The index for current U.N. publications is called UNDOC. It is organized into separate sections to search by author, title, and subject. Indexes for earlier publications are also available.
UNDOC, Call # JX 1977.A2 U42 S.A (Location: 5th Floor)
V. INTERNET RESOURCES A selection of more recent U.N. documents can be found at the United Nations Documents WWW Site: URL= http://www.un.org/Docs/.
VI. IMPORTANT SOURCES FOR LEGAL RESEARCH
The U.N. is the most important organization involved in international law, and issues many publications dealing with a wide array of legal matters. Some of these important sources at the law library are as follows:
A. United Nations Juridical Yearbook, Call # JX1977 .A2 (Location: 5th Floor)
This is an excellent source for all legal matters pertaining to the U.N. It includes relevant parts of judicial decisions relating to the U.N. as well as the full text of important treaties.
B. Yearbook of the International Court of Justice, Call # JX1971.6 .A25 (Location: 5th Floor)
This comes out in two volumes per year. Volume 1 consists of summary records of the Commission's meetings. Volume 2 reproduces documents issued for each session, including the annual reports submitted by the ILC to the General Assembly.
C. Yearbook of the International Law Commission, Call # JX1977 .A2 subser (Location : 5th Floor)
The ICJ is the principal judicial body of the U.N. The Yearbook gives an account of the court's work, its organization, biographies of its judges and a list of publications.
D. Reports of Judgments, Advisory Opinions, and Orders, Call # JX1971.6 .H3 (Location: 5th Floor)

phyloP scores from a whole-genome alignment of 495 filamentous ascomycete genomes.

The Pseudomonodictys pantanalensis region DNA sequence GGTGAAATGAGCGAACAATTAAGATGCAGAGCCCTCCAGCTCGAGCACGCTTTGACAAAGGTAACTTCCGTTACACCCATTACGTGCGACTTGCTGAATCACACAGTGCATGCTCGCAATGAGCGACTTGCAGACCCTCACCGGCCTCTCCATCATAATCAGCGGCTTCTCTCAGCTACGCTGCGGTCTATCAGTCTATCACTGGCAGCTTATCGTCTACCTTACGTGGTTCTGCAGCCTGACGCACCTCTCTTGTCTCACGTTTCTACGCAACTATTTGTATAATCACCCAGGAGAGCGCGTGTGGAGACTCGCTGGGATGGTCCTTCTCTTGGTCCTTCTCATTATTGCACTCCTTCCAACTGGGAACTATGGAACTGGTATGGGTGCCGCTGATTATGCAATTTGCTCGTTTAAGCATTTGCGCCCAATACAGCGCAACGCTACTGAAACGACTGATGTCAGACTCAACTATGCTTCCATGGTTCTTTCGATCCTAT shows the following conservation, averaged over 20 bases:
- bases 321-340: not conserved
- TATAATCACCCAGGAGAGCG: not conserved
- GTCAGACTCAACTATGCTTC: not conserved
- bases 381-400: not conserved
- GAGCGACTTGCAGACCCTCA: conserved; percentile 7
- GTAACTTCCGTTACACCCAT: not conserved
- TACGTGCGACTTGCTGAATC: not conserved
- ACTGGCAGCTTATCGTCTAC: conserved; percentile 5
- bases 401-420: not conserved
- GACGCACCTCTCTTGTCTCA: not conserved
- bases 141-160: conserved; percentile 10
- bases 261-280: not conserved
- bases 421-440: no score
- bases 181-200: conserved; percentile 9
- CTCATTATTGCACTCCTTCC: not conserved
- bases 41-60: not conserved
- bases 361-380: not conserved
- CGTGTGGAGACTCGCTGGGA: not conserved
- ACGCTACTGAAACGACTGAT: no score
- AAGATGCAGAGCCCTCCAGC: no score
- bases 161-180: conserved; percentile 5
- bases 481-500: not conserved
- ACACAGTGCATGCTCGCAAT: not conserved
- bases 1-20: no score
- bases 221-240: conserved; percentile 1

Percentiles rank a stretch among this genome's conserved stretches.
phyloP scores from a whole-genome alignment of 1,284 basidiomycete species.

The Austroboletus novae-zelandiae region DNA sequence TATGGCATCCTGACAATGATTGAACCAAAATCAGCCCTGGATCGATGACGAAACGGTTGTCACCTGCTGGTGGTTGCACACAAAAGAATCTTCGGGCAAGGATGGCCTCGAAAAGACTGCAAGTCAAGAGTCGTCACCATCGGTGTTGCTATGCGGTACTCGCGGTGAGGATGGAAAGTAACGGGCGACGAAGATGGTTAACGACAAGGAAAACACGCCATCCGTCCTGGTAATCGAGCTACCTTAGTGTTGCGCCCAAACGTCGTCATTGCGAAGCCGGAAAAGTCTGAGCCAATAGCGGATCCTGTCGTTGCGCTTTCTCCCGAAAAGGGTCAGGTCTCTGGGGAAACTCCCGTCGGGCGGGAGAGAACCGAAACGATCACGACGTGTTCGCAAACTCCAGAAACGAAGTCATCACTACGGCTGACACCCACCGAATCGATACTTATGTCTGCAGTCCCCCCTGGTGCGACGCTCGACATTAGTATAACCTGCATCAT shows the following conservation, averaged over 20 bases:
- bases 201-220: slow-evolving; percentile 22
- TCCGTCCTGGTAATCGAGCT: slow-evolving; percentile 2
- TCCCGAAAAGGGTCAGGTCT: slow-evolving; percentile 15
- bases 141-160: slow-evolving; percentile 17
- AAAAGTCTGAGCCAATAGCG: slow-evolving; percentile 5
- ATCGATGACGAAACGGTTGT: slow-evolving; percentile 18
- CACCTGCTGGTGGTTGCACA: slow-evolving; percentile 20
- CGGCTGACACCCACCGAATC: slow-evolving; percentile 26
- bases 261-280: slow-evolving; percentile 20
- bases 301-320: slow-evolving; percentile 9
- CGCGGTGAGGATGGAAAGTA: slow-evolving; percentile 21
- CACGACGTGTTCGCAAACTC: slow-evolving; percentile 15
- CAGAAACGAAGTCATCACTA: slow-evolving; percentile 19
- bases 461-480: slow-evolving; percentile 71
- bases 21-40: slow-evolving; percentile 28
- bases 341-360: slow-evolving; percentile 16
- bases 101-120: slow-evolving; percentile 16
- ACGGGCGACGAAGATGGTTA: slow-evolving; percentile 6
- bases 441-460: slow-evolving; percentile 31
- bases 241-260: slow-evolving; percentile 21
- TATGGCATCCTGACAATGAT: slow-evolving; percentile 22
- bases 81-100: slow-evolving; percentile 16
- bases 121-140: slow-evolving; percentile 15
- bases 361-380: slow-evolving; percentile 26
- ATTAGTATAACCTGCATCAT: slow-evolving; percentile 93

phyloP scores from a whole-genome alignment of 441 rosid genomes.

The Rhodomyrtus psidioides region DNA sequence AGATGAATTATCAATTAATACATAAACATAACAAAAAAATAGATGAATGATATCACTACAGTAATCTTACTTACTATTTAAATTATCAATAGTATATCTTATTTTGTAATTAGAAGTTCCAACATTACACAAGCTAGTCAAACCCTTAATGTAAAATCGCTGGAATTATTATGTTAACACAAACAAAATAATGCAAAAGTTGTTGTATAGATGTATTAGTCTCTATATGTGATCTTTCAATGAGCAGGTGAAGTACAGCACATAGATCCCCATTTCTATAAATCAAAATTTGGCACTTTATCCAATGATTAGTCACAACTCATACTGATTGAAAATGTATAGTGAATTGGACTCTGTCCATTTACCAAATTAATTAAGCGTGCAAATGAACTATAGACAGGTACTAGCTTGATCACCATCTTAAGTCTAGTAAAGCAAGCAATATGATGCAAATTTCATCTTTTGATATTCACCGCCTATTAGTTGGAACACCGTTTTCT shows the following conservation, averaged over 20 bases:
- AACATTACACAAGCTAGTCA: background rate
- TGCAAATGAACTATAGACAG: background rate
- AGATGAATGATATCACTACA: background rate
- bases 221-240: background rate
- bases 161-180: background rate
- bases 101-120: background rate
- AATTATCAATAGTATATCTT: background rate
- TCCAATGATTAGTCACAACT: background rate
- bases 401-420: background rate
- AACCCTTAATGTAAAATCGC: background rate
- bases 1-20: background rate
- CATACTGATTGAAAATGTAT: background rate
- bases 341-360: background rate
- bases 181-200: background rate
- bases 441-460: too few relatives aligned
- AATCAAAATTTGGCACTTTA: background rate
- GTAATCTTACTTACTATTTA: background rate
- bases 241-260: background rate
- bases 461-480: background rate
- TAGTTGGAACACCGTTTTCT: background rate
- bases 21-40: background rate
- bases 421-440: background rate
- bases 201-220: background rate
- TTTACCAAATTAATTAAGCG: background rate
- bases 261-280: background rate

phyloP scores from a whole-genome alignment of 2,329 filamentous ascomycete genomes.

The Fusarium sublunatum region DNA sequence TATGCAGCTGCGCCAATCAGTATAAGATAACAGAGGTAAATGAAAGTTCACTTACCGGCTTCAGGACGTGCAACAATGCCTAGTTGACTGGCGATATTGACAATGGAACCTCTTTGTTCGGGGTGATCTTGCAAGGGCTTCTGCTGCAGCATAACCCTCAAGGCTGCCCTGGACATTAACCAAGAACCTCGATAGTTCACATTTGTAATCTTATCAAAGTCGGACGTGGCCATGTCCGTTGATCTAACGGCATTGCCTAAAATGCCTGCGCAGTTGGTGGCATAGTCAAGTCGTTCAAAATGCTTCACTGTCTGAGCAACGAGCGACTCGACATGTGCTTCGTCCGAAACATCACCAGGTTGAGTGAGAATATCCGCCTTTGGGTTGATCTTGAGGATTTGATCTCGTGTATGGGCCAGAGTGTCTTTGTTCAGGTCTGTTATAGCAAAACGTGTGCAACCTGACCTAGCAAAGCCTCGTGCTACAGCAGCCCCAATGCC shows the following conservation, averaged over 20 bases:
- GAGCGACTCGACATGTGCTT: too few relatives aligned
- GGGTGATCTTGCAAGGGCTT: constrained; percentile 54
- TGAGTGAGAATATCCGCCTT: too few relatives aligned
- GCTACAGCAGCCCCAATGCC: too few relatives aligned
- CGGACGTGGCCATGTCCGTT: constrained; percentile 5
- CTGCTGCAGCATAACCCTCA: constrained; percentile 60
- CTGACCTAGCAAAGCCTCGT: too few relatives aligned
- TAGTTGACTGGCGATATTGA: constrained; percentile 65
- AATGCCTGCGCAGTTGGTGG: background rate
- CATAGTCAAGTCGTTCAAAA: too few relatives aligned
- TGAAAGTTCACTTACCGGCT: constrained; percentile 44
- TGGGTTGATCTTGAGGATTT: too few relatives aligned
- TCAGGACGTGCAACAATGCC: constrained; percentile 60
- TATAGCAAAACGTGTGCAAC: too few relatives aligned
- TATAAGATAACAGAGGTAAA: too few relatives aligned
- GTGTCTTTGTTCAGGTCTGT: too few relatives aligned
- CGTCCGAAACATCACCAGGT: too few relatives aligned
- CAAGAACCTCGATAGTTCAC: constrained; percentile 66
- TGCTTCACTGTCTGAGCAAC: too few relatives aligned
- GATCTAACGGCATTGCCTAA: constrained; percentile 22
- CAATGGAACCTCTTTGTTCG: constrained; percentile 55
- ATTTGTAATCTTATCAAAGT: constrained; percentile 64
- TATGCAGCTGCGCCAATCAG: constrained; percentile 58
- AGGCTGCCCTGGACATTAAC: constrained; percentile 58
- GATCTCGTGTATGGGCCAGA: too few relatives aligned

This publication of the International Court of Justice is published annually and contains an analytical index.
E. Pleadings, Oral Arguments, Documents, Call # JX1971.6 .H35 (Location: 5th Floor)
This publication of the International Court of Justice contains all the documents in a case, including pleadings, evidence and speeches of counsel in their original language.
F. Yearbook of the Human Rights Committee, Call # JX1977 .A2 CCPR/ (Location: 5th Floor) Records important constitutional, legislative, and judicial developments concerning human rights throughout the world.
G. Yearbook of the United Nations Conference on International Trade Law, Call # JX1977 .A2 subser. T (Location: 5th Floor)
Contains reports on the work of sessions of UNCITRAL and a bibliography of works produced by this body. A very useful part of this publication is an updated list of countries which signed UNCITRAL conventions, for example, the Convention on the Limitation Period in the International Sale of Goods.
H. United Nations Treaty Series, Call # JX170 .U35 (Location: 5th Floor)
This huge set consists of over 1000 volumes so far, with over 30 volumes added each year. It includes all treaties registered with the U.N. by member states and also some by non-members. The treaties appear first in their official language, followed by English and French translations if needed. Unfortunately, there is a delay of several years in the publication of the series, and an even greater delay in the indexes. Therefore, it is usually necessary to search through individual volumes to find specific treaties.
I. Multinational Treaties Deposited with the Secretary-General, Call # JX1977.A2 St/Leg/ Ser.E/1 (Location: 5th Floor)
This annual publication lists treaties, as well as conventions. It gives the citations for treaties in the United Nations Treaty Series if they are already published therein, as well as pertinent information as to the status of each treaty.